Continuously cited as the Gourmet Capital of the Caribbean, St Martin is indeed, a gastronomical experience. With strong multinational influences, the island has managed to attract chefs and investors in restaurants from all corners of the globe. Whatever flavor and ambience you are in the mood for, the dining options in St Martin can fulfill your desires. From haut French cuisine in Grand Case to Angus Beef steaks in Philipsburgh, and everything in between, including: Italian, Greek, Indian, Thai, Mexican, German and Japanese. Dining options run the gamut, so you will have plenty of excellent choices. Be sure to taste the local, sweet, delicious spiny Caribbean lobster and local barbecued ribs at least once. Small food stands all around the islands are referred to as Lolo’s, where you can discover true West Indian fare.

Fusion, in Philipsburgh is an excellent restaurant that visitors tend to return to frequently during their stays for not only the fabulous food, but the superior service they provide. Also on the Dutch side is The Stone, in Simpson Bay, which will literally cook your food to taste on a flat volcanic lava stone right at your table. A long time favorite of locals and visitors is La Petite Auberge des Iles, in Marigot, serving consistently fine French cuisine, with beautiful views of the marina and a prix fix menu. Grand Case is a small fishing village that takes top honors for their French inspired seafood. Try Spicy, in Grand Case, for imaginative cuisine and excellent service.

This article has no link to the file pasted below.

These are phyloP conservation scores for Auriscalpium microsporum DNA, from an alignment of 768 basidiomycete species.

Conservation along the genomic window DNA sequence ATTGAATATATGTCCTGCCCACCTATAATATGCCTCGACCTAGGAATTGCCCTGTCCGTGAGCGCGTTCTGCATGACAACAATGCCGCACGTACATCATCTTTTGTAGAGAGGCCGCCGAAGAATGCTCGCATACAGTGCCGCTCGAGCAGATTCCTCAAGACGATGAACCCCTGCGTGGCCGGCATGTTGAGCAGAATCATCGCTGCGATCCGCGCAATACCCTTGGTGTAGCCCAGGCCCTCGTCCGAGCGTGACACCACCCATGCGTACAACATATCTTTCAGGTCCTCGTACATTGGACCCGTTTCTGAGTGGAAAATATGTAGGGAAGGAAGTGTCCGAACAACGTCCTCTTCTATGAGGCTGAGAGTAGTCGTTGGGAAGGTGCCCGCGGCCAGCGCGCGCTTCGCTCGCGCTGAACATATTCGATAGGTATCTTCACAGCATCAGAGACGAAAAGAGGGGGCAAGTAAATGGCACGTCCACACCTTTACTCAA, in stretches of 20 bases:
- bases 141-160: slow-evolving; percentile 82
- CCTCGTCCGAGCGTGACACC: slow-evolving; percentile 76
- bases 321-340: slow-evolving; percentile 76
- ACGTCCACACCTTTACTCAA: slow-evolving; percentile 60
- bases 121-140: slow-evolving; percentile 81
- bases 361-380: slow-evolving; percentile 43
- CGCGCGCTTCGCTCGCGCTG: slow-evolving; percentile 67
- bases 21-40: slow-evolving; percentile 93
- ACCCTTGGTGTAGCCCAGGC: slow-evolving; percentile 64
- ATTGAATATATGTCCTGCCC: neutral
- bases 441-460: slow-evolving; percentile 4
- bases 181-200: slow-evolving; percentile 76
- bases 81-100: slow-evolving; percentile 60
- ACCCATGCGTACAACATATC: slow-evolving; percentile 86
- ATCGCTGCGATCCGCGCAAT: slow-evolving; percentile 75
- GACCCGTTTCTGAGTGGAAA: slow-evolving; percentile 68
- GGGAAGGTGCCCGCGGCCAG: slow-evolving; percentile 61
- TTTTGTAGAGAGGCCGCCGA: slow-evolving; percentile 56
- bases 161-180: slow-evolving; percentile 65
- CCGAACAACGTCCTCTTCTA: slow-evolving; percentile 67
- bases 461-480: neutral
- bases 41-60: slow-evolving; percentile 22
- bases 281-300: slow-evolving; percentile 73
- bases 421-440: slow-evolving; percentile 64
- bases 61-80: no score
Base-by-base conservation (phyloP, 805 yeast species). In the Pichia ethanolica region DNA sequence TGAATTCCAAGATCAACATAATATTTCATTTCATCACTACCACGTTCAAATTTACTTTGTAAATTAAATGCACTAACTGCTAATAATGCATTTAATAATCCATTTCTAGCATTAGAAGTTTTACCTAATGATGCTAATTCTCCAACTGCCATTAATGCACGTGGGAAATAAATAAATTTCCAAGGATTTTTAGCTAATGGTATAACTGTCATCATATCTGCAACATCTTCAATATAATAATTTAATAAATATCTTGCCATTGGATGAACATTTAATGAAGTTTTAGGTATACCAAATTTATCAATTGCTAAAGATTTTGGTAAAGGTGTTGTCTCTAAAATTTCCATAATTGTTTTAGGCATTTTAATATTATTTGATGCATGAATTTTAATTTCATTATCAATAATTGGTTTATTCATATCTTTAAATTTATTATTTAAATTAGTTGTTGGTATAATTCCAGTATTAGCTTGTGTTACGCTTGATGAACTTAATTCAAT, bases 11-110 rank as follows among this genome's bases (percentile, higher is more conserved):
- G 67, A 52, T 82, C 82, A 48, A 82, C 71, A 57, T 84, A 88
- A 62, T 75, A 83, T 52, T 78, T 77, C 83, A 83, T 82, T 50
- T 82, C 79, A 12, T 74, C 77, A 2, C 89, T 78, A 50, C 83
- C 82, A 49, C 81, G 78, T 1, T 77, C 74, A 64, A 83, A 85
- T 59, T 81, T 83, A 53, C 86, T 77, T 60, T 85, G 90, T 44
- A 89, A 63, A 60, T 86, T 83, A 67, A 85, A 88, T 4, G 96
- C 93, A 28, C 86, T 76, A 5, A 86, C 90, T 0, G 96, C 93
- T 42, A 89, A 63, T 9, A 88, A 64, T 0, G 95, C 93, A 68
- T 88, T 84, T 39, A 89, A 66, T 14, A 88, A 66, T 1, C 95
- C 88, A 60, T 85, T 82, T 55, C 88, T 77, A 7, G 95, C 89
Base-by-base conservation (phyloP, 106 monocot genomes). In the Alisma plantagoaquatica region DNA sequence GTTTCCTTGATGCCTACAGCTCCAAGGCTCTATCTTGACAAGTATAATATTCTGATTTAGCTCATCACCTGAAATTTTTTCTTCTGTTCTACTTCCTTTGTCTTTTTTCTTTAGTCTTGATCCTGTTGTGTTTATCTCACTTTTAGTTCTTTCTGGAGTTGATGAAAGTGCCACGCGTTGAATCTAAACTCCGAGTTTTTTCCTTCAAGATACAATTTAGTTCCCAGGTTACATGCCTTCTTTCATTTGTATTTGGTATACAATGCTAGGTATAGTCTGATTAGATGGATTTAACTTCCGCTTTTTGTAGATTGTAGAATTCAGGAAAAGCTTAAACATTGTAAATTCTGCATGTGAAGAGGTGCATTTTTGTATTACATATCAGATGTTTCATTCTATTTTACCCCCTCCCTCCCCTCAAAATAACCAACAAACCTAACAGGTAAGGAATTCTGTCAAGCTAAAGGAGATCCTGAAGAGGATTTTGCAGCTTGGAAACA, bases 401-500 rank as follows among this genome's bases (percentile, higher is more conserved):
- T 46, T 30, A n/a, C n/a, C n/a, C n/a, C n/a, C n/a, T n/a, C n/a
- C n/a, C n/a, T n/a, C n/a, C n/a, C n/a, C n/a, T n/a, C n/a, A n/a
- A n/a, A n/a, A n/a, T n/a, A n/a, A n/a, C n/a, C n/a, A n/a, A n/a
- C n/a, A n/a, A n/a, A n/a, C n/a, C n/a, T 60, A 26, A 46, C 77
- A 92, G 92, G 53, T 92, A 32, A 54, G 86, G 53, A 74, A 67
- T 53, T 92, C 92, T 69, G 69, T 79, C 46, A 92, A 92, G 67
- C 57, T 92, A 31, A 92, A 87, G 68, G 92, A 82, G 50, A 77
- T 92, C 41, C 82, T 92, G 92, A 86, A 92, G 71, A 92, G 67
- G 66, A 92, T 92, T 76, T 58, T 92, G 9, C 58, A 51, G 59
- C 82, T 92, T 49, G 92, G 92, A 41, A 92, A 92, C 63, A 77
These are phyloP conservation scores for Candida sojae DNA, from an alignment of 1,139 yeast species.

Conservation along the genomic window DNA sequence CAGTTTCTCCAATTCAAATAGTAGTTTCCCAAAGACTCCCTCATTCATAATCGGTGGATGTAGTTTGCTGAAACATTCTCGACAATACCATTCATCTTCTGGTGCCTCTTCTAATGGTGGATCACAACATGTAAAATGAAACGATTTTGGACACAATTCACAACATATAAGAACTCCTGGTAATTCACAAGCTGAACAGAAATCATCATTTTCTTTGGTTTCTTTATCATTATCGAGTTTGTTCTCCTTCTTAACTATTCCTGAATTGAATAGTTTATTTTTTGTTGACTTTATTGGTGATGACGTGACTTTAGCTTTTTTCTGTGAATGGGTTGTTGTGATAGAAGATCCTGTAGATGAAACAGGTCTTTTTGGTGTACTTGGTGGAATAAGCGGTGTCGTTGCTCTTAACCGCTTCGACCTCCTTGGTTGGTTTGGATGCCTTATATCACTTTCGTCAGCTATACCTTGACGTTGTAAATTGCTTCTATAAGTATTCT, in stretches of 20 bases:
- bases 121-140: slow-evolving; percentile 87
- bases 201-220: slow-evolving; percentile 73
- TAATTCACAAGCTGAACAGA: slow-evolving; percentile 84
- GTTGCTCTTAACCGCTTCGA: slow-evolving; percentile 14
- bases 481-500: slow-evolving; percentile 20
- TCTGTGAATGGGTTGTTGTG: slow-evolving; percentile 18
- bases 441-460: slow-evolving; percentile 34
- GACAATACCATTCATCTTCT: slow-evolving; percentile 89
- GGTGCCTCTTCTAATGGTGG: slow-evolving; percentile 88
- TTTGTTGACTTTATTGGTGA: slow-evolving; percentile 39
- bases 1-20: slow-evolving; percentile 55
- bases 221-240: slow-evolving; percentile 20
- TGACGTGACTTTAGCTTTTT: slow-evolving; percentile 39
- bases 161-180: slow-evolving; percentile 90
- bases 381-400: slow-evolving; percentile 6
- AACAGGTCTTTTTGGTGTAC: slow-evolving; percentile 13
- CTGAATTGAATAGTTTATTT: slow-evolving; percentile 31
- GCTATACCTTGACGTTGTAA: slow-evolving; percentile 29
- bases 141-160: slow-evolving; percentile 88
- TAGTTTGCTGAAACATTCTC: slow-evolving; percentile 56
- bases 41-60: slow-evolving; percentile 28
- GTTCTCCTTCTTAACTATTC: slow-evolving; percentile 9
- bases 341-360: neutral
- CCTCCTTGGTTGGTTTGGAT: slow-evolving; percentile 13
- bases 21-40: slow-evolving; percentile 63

But eating isn’t the only way to spoil yourself on the island. There are plenty of interesting activities to occupy your daylight hours when you aren’t sunning yourself on one of the many gorgeous beaches. Saint Martin has an interesting zoo with a children’s playground and a very unique Butterfly Garden that is spectacular to see when butterflies are hatching in the early morning. If you are interested in the history of the island, visit the museum of Arawak Indian artifacts in Marigot, near the tourist office.

Of course, the shimmering turquoise water is hard to stay away from. If you are interested in snorkeling or scuba diving, check with your hotel activities desk. There are a number of excellent PADI certified shops on the island. Divers are always intrigued by the H. S. S. Proselyte, a British Frigate that ran aground in 1802 on what is now known as Proselyte Reef, about a mile south of Great Bay. If you have ever dreamed of sailing an America’s Cup Yacht, contact 12 Meter Challenge for an opportunity of a lifetime. Dennis Conner’s yachts, the Stars and Stripes, Canada II and True North are available for sailing. The expert crew will show you exactly what to do in your “crew member’s” position and no previous sailing experience is necessary. A victory rum punch party at the conclusion of your race will seal the deal.